(NBC News) — An estimated 1 in 5 children or teens has an emotional, behavioral, or mental health disorder.

NBC News is diving into a question so many parents ask themselves: Is there a link between our kids’ use of smartphones and other electronic screens and their mental health?

There is a nickname for the generation born between 1995 and 2012: The “i-Gen,” as in iPhones and iPads. They don’t know a life without smartphones.

Teens touch their phones 80 times a day. That is no surprise to Meredyth Cohen and her friends at Marin School outside San Francisco. Meredyth told NBC’s Kate Snow she feels like she has to check social media all the time.

Meredyth was diagnosed with an anxiety disorder at the age of 6, and her mother Katherine worries too much screen time could make it worse.

“When it gets right down to it, my concern about all the screen time is what it is taking the place of…like baking and going for hikes?” she said.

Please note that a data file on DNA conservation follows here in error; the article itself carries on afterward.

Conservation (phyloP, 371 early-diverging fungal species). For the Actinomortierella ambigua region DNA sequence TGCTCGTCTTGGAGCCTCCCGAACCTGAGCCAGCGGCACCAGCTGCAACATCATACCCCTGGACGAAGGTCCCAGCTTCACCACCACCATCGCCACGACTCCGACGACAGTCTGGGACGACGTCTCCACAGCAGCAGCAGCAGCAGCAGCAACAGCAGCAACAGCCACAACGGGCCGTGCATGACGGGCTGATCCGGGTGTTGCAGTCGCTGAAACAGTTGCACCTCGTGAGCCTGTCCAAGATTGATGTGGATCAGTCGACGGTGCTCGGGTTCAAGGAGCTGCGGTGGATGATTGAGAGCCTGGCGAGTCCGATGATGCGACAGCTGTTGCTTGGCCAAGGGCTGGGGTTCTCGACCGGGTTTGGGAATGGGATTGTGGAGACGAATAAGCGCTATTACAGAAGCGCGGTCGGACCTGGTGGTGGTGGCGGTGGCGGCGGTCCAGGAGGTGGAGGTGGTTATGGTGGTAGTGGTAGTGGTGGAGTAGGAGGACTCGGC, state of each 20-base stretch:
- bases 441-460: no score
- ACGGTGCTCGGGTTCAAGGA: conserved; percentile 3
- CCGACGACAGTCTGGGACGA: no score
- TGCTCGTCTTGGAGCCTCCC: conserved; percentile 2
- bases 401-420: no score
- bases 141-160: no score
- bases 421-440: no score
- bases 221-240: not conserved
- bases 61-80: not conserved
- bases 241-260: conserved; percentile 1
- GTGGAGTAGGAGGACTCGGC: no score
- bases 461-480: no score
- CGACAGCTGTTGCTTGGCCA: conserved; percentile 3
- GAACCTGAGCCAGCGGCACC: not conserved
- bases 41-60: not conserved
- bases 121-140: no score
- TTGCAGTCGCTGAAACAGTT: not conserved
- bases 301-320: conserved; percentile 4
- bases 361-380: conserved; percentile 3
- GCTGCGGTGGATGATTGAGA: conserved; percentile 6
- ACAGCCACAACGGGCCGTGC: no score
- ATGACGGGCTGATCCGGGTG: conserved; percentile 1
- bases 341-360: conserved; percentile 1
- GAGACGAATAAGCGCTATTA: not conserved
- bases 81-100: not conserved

Psychologist Jean Twenge argues this generation is on the verge of the most severe mental health crisis for young people in decade.

“Teens are saying that they’re more anxious than they were, just five to ten years ago. More feeling depressed, feeling lonely. More fit the criteria for clinical level depression. More being admitted to the emergency room for self-harm and more are committing suicide,” she said. “They started spending more time online and they started spending less time with their friends in person.”

Other psychologists such as Candice Odgers question whether researchers like Twenge are overstating the link between screen time and mental health.